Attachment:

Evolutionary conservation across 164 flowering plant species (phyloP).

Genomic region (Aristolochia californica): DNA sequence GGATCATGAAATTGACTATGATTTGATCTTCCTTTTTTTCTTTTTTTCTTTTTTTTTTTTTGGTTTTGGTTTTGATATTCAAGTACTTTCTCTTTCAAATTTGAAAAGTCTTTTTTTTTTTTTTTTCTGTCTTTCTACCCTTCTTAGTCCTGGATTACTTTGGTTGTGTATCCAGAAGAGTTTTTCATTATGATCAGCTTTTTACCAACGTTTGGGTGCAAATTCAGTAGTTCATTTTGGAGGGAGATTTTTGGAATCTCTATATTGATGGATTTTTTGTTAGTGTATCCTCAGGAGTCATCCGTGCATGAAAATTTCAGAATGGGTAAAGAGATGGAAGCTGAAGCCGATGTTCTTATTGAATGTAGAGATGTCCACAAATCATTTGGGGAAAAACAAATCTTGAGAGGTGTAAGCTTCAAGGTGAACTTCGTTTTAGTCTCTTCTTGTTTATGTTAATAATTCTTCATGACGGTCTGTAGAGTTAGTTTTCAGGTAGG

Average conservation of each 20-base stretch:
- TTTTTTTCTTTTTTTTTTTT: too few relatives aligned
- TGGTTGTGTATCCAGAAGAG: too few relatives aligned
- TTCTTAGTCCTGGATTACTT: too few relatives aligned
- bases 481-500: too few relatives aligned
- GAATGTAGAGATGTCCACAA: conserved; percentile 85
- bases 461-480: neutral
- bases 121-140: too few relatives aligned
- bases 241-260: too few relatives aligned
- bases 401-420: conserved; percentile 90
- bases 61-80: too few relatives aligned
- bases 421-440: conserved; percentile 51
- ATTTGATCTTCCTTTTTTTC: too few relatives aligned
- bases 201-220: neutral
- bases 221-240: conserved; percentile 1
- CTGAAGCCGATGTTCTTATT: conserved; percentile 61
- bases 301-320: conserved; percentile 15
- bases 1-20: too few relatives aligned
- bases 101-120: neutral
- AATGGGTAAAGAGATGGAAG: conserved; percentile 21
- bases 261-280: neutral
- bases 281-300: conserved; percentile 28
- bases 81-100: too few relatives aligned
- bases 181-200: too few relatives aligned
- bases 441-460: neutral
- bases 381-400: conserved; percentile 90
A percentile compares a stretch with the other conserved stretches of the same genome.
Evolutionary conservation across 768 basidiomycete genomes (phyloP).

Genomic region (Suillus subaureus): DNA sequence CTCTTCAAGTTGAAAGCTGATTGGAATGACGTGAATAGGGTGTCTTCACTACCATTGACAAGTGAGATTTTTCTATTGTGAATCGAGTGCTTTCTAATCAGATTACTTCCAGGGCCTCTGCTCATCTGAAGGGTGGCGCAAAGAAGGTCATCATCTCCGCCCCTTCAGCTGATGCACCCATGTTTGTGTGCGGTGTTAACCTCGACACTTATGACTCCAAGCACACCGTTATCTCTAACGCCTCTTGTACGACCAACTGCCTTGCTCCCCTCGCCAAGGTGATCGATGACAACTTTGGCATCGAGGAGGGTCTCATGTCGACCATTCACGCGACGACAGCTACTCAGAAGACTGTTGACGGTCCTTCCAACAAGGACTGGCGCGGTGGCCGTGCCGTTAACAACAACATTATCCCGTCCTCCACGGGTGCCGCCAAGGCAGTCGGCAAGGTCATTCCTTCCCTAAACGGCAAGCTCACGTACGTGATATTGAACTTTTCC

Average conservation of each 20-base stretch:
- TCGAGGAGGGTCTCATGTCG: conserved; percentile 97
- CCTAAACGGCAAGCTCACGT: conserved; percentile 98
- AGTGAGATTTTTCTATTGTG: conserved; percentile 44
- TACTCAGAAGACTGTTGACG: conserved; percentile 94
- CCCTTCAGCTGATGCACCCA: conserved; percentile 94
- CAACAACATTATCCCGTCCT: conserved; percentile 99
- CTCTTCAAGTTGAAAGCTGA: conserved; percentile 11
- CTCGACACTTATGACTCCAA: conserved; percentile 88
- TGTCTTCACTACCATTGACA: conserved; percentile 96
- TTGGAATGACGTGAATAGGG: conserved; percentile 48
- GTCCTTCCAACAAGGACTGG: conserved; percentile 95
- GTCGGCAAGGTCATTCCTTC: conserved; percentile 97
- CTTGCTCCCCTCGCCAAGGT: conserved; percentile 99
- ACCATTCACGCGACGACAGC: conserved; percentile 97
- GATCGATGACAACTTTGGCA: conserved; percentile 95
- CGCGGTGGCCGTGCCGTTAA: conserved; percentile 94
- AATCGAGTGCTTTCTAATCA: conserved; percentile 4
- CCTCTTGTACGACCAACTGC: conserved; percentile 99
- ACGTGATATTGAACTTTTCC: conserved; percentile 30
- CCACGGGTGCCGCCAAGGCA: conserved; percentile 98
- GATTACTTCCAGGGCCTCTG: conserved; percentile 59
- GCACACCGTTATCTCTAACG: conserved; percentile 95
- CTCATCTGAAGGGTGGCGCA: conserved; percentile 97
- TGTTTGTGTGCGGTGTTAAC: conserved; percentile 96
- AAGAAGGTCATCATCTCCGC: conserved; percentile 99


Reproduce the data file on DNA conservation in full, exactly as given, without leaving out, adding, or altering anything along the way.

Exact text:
Evolutionary conservation across 164 flowering plant species (phyloP).

Genomic region (Aristolochia californica): DNA sequence GGATCATGAAATTGACTATGATTTGATCTTCCTTTTTTTCTTTTTTTCTTTTTTTTTTTTTGGTTTTGGTTTTGATATTCAAGTACTTTCTCTTTCAAATTTGAAAAGTCTTTTTTTTTTTTTTTTCTGTCTTTCTACCCTTCTTAGTCCTGGATTACTTTGGTTGTGTATCCAGAAGAGTTTTTCATTATGATCAGCTTTTTACCAACGTTTGGGTGCAAATTCAGTAGTTCATTTTGGAGGGAGATTTTTGGAATCTCTATATTGATGGATTTTTTGTTAGTGTATCCTCAGGAGTCATCCGTGCATGAAAATTTCAGAATGGGTAAAGAGATGGAAGCTGAAGCCGATGTTCTTATTGAATGTAGAGATGTCCACAAATCATTTGGGGAAAAACAAATCTTGAGAGGTGTAAGCTTCAAGGTGAACTTCGTTTTAGTCTCTTCTTGTTTATGTTAATAATTCTTCATGACGGTCTGTAGAGTTAGTTTTCAGGTAGG

Average conservation of each 20-base stretch:
- TTTTTTTCTTTTTTTTTTTT: too few relatives aligned
- TGGTTGTGTATCCAGAAGAG: too few relatives aligned
- TTCTTAGTCCTGGATTACTT: too few relatives aligned
- bases 481-500: too few relatives aligned
- GAATGTAGAGATGTCCACAA: conserved; percentile 85
- bases 461-480: neutral
- bases 121-140: too few relatives aligned
- bases 241-260: too few relatives aligned
- bases 401-420: conserved; percentile 90
- bases 61-80: too few relatives aligned
- bases 421-440: conserved; percentile 51
- ATTTGATCTTCCTTTTTTTC: too few relatives aligned
- bases 201-220: neutral
- bases 221-240: conserved; percentile 1
- CTGAAGCCGATGTTCTTATT: conserved; percentile 61
- bases 301-320: conserved; percentile 15
- bases 1-20: too few relatives aligned
- bases 101-120: neutral
- AATGGGTAAAGAGATGGAAG: conserved; percentile 21
- bases 261-280: neutral
- bases 281-300: conserved; percentile 28
- bases 81-100: too few relatives aligned
- bases 181-200: too few relatives aligned
- bases 441-460: neutral
- bases 381-400: conserved; percentile 90
A percentile compares a stretch with the other conserved stretches of the same genome.
Evolutionary conservation across 768 basidiomycete genomes (phyloP).

Genomic region (Suillus subaureus): DNA sequence CTCTTCAAGTTGAAAGCTGATTGGAATGACGTGAATAGGGTGTCTTCACTACCATTGACAAGTGAGATTTTTCTATTGTGAATCGAGTGCTTTCTAATCAGATTACTTCCAGGGCCTCTGCTCATCTGAAGGGTGGCGCAAAGAAGGTCATCATCTCCGCCCCTTCAGCTGATGCACCCATGTTTGTGTGCGGTGTTAACCTCGACACTTATGACTCCAAGCACACCGTTATCTCTAACGCCTCTTGTACGACCAACTGCCTTGCTCCCCTCGCCAAGGTGATCGATGACAACTTTGGCATCGAGGAGGGTCTCATGTCGACCATTCACGCGACGACAGCTACTCAGAAGACTGTTGACGGTCCTTCCAACAAGGACTGGCGCGGTGGCCGTGCCGTTAACAACAACATTATCCCGTCCTCCACGGGTGCCGCCAAGGCAGTCGGCAAGGTCATTCCTTCCCTAAACGGCAAGCTCACGTACGTGATATTGAACTTTTCC

Average conservation of each 20-base stretch:
- TCGAGGAGGGTCTCATGTCG: conserved; percentile 97
- CCTAAACGGCAAGCTCACGT: conserved; percentile 98
- AGTGAGATTTTTCTATTGTG: conserved; percentile 44
- TACTCAGAAGACTGTTGACG: conserved; percentile 94
- CCCTTCAGCTGATGCACCCA: conserved; percentile 94
- CAACAACATTATCCCGTCCT: conserved; percentile 99
- CTCTTCAAGTTGAAAGCTGA: conserved; percentile 11
- CTCGACACTTATGACTCCAA: conserved; percentile 88
- TGTCTTCACTACCATTGACA: conserved; percentile 96
- TTGGAATGACGTGAATAGGG: conserved; percentile 48
- GTCCTTCCAACAAGGACTGG: conserved; percentile 95
- GTCGGCAAGGTCATTCCTTC: conserved; percentile 97
- CTTGCTCCCCTCGCCAAGGT: conserved; percentile 99
- ACCATTCACGCGACGACAGC: conserved; percentile 97
- GATCGATGACAACTTTGGCA: conserved; percentile 95
- CGCGGTGGCCGTGCCGTTAA: conserved; percentile 94
- AATCGAGTGCTTTCTAATCA: conserved; percentile 4
- CCTCTTGTACGACCAACTGC: conserved; percentile 99
- ACGTGATATTGAACTTTTCC: conserved; percentile 30
- CCACGGGTGCCGCCAAGGCA: conserved; percentile 98
- GATTACTTCCAGGGCCTCTG: conserved; percentile 59
- GCACACCGTTATCTCTAACG: conserved; percentile 95
- CTCATCTGAAGGGTGGCGCA: conserved; percentile 97
- TGTTTGTGTGCGGTGTTAAC: conserved; percentile 96
- AAGAAGGTCATCATCTCCGC: conserved; percentile 99